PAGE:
12. What is the music’s purpose in the film? How does it direct our attention within the image? How does it shape our interpretation of the image? What stands out about the music?Music is a key part of the story showing. It’s a jukebox musical so it’s using already created songs to portray whats going on
13. How might industrial, social, and economic factors have influenced the film? Describe how this film influences or connects to a culture?The whole film is about the social aspect of hippies in the 70’s. So the social and cultural importance of hippie culture is prevalent
14. Give an example of what a film critic had to say about this film. Use credible sources and cite sources.Example: “The Shawshank Redemption Movie Review (1994) | Roger Ebert.” All Content. N.p., n.d. Web. 24 June 2015.“The imagery is pretty astonishing — Taymor treats some of the more fantastical moments as if she were making big-screen music videos — and it’s all very intelligently done. But it’s kind of a silly idea, very intelligently done”-
Bob Mondello
15. Select one scene no longer than 5 minutes that represents well the whole film and shows relevant cinematic elements. Write a one-sentence description of the scene and record the time of the scene.Example: from 1:05:00 to 1:10:00.Explain why you chose this scene.PLACE THE TIME STAMP FROM THE SCENE HERE… Example: 01:38:55 – 01:41:00 
Jude goes to find Lucy to apologize, and is coaght in the middle of a strike.
16. In the selected scenewrite a sentence for each of the elements below to justify why this scene best represents the film:
a. Screenwriting:The way Across the Universe (the song) is used to show his feelings for Lucy
b. Sound Design:I enjoy the way helter skelter and across the universe when jude is in the middle of the strike. He’s still looking fot lucy but the strike is destraking him
c. Camera Movements/Angles:i like how the camera holds on jude’s face you can really see what he’s thinking
d. Light Setup:when the camera is on half his face light flashes on the side of his face showing that other trains are passing
e. Soundtrack/Score:This whole scene is song but i just love this song and how it perfectly shoes how Jude feels
18. What’s the socio-cultural context of this film?The love between 2 younge people in the 70’s as war and peace are argued

Film – Week 13 – Changes

“The most honest form of filmmaking is to make a film for yourself.”

― Peter Jackson,  Link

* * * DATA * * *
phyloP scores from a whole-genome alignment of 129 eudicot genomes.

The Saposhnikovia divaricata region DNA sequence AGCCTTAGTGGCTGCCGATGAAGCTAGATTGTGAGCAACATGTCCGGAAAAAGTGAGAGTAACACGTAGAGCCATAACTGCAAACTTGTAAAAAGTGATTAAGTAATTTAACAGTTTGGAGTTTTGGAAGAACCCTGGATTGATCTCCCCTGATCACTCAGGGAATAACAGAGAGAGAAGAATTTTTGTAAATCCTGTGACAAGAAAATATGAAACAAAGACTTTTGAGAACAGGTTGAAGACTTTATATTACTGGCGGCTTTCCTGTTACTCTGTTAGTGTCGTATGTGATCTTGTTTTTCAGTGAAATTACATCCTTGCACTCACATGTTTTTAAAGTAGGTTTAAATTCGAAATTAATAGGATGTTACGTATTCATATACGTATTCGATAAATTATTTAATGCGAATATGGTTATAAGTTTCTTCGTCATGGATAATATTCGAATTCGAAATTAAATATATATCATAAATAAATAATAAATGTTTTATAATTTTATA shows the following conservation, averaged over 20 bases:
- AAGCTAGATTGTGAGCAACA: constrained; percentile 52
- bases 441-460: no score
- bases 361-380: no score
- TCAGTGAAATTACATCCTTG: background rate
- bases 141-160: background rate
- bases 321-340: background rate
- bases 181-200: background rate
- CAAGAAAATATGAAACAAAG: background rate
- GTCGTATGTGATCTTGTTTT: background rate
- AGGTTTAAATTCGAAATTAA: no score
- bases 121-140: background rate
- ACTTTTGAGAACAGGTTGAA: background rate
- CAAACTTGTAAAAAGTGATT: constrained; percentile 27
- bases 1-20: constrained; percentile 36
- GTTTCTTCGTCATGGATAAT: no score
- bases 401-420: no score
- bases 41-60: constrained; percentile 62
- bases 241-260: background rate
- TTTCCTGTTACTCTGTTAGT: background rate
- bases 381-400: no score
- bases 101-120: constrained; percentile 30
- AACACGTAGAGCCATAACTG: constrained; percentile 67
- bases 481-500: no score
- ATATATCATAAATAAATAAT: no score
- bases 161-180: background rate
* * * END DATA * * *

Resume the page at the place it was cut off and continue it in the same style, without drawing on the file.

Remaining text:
• Lots of catching up


Screenshot from sneakonthelot.com
Screenshot from sneakonthelot.com
  • Set a timer for 60 minutes in this ‘room’


Screenshot from The Story of Film Trailer on NetworkReleasing YouTube channel


Worksheet from bananatreelog.com


  • Use your time wiselly


Very intresting episode

Story of Film – Episode 2 – The Hollywood Dream

Citizen Kane
“Citizen Kane” by octubreccc is marked with CC0 1.0

The Story of Film: An Odyssey Notes

1918-1928: The Triumph of American Film…

…And the First of its Rebels

Film – Week 11 – Updating Workflow – Mind Like Water

“‘Be shapeless and formless.. like water’ (Bruce Lee)” by Akinini.com is licensed under CC BY-NC-ND 2.0

“Have a mind like water.”

― David Allen,  GTD


  • I’m trying to finish up all my late assingments


Screenshot from sneakonthelot.com
Screenshot from sneakonthelot.com
  • I’m waiting for it to be approved


Screenshot from The Story of Film Trailer on NetworkReleasing YouTube channel
  • Set a timer
  • Spend 75 minutes in this ‘room’
  • Watch the first episode of The Story of Film and take notes in a separate blog post


  1. Create a blog post titled, Story of Film – Episode 1 – Birth of the Cinema
  2. Embed an interesting Creative Commons image from Flickr.com at the top of your post
  3. Create a heading 2 titled Notes 
  4. Copy and paste the episode’s referenced films as text with links from The Story of Film: An Odyssey at Wikipedia
  5. Cite your source as Wikipedia and link back to The Story of Film: An Odyssey page
    • Example: “The following material is from Wikipedia.”
  6. Take notes as you watch the episode
    • Indent under the film Mark Cousins is referencing
      • Place your notes there
      • These notes will help you on future research projects in high school and possibly in college
  7. Access Episode 1 and begin watching



Image from bananatreelog.com


  • Catching up on work


  • Give feedback on this week’s class Content and Process

Story of Film – Episode 1 – Birth of the Cinema

Prima newyorkese di The Jazz Singer
“Prima newyorkese di The Jazz Singer” by www.brevestoriadelcinema.org is marked with CC PDM 1.0

Episode 1 – Birth of the Cinema. Notes

Introduction The Story of Film: An Odyssey

1895-1918: The World Discovers a New Art Form or Birth of the Cinema

1903-1918: The Thrill Becomes Story or The Hollywood Dream